Trademark Assignment 'With Goodwill': A Concept Whose Time Has Gone

72 Pages Posted: 11 Mar 2005

See all articles by Irene Calboli

Irene Calboli

Texas A&M University School of Law; Faculty of Law, University of Geneva; Hanken School of Economics, Students

Abstract

Historically, starting from the premise that trademark protection is about consumer welfare, trademark law has required trademarks to be assigned with the goodwill of the business to which they refer, to deter assignees from changing the quality of the marked products. Yet, ever since its adoption, this rule has been hard to enforce because it hinges on a concept that is ambiguous and difficult to frame in a legislative context: trademark goodwill. Additionally, regardless of this rule, trading in trademarks has been a recurrent practice in the business world, and trademark practices have traditionally provided instruments to assist this trade. Unsurprisingly, the consequence has been inconsistent case law. More recently, the discrepancy between the rule and its enforcement has escalated, with the courts de facto drifting away from the goodwill requirement in assessing the validity of trademark assignments. Still, this trend has not established a clear path to what represents a valid assignment, and much confusion continues to surround the application of the rule. Arguing against this situation, this Article advocates for an amendment allowing free trademark transferability or assignment with or without goodwill. In support of this change, and despite common skepticism, this Article offers evidence that this amendment will not diminish but will likely foster consumer protection and competition in the marketplace.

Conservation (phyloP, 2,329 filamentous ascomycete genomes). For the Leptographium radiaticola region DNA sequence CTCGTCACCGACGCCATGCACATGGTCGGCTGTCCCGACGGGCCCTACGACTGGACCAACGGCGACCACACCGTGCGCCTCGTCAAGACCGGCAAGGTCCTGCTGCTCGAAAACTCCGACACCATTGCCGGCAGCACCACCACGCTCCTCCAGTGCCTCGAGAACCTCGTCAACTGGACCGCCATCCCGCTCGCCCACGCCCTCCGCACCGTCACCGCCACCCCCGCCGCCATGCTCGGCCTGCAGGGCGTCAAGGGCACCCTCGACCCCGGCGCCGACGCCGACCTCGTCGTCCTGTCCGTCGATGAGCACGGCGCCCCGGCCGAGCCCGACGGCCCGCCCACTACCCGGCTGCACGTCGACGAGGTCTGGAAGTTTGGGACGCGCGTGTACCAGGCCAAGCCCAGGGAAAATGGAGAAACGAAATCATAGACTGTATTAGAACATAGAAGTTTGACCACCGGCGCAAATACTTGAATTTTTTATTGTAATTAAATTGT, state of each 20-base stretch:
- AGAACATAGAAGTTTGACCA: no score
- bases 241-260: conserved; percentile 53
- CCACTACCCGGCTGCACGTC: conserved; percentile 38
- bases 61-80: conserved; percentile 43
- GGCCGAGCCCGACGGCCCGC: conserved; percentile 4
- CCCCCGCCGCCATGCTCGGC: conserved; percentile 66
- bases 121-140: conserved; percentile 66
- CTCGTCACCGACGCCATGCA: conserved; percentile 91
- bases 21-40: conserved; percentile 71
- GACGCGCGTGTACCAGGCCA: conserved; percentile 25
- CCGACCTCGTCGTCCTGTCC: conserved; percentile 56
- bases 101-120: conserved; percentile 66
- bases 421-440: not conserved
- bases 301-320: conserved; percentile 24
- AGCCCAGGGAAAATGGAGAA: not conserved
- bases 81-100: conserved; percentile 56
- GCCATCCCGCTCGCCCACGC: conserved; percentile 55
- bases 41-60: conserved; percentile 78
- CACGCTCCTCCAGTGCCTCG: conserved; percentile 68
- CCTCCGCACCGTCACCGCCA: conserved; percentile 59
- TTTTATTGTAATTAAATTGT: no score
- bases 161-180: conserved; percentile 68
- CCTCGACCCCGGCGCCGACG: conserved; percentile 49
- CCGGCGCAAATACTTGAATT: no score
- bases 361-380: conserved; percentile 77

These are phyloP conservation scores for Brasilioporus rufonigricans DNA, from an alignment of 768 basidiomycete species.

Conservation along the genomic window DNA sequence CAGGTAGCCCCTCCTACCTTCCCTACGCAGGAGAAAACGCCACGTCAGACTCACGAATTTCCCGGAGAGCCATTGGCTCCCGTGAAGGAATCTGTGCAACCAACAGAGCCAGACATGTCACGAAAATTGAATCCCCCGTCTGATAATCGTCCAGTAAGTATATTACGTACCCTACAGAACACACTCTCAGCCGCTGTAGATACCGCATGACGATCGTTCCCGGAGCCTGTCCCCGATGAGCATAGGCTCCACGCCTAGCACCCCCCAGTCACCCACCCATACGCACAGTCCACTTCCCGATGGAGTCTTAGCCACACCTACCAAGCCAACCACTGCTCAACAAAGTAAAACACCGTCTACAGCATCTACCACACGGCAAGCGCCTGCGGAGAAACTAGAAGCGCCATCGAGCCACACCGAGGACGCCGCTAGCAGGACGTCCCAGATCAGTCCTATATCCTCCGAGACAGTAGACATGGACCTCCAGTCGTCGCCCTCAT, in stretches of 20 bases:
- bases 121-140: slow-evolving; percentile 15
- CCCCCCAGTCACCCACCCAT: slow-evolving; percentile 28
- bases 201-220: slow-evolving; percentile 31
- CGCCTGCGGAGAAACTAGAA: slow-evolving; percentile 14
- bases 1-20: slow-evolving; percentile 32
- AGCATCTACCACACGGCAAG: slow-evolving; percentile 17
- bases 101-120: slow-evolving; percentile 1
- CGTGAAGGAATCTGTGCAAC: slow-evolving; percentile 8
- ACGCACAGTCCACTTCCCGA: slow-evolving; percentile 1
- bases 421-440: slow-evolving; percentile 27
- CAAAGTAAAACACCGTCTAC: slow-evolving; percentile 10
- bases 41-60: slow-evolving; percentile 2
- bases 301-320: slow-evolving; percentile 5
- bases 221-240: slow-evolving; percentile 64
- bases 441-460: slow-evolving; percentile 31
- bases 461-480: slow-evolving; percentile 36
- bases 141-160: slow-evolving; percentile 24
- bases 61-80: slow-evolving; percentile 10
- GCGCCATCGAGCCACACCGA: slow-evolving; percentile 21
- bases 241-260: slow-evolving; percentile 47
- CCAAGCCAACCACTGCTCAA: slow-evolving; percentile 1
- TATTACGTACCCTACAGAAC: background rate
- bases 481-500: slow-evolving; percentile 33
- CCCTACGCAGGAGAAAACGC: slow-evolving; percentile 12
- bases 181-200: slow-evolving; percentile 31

Keywords: Trademark, assignment, goodwill, intellectual property

JEL Classification: K00, K2

Suggested Citation

Calboli, Irene, Trademark Assignment 'With Goodwill': A Concept Whose Time Has Gone. Florida Law Review, Vol. 57, p. 771, 2005, Available at SSRN: https://ssrn.com/abstract=676910 or http://dx.doi.org/10.2139/ssrn.676910

Irene Calboli (Contact Author)

Texas A&M University School of Law

1515 Commerce St.
Fort Worth, TX 76102
United States

Faculty of Law, University of Geneva ( email )

Switzerland

Hanken School of Economics, Students ( email )

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